Oncoming headbeams filled the cabin with light, and he saw in his windshield the phone’s reflection. He’d received another text, no doubt from her, but he was driving now and would arrive in ten, fifteen. Enjoying the fading sunset seemed a better use of his time.

For this week’s Friday Fictioneers, I chose to ignore that the cars in the photo prompt appear to be driving on the left side of the road.

Eleven

PHOTO PROMPT © Roger Bultot

Coal. Since the building was over a century old she assumed the stairway’s original purpose was to deliver fuel for basement coal furnaces.

The locked gate at the top couldn’t prevent detritus from littering the eleven steps. Oak leafs, plastic bags, wrappers and receipts. Discarded after windswept journeys.

Midafternoon sunlight allowed her to see that the bottom steps were largely uncluttered. Less wind, but gravity… she then saw the gray box on the wall. A transmitter for wireless meter readings, mounted above the third step. The installer must’ve cleared the steps during setup.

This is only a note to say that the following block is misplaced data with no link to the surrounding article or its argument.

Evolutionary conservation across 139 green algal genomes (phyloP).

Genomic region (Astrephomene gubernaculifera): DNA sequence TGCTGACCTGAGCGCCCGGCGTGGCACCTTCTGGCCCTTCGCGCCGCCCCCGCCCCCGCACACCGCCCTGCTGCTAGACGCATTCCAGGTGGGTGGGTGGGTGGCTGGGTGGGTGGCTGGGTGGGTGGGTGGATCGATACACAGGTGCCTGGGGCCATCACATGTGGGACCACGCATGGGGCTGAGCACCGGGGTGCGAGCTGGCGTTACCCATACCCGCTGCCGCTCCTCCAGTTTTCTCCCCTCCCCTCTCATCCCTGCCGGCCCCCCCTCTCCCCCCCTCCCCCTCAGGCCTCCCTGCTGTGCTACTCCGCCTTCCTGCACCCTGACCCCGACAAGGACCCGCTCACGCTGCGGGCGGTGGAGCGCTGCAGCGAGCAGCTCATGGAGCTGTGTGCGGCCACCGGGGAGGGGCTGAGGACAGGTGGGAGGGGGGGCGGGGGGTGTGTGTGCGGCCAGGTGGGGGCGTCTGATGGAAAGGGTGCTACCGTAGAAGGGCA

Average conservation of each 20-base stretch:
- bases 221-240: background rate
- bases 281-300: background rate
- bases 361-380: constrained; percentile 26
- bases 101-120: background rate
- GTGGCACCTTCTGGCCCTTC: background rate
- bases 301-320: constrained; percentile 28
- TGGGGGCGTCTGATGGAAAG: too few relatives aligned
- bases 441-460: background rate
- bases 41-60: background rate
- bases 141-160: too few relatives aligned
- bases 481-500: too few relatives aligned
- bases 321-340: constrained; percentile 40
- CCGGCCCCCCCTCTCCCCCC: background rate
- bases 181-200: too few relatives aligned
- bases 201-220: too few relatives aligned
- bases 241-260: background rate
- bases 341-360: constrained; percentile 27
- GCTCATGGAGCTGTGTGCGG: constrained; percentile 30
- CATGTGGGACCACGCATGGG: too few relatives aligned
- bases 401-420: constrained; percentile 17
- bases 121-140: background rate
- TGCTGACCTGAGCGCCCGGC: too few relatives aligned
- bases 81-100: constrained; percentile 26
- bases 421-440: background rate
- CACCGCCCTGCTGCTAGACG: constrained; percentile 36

“New superseding old,” she murmured, walking away.

Friday Fictioneers is a weekly flash fiction challenge.

Bills in Jerusalem

PHOTO PROMPT © Rochelle Wisoff-Fields

This Jerusalem neighborhood had the feel of Europe, with its absence of automobiles (forbidden within a three-block area) and the gently curving pairs of trolley tracks embedded in its streets.

With 20 minutes to spare before his tour bus departed, Joe walked deeper into the neighborhood, occasionally stopping in front of a shop.

“New York?” Joe looked toward the speaker, arms crossed and leaning against an open doorway. He was olive-skinned with a dark beard and an inquisitive face.

“How’d you know?” Joe asked.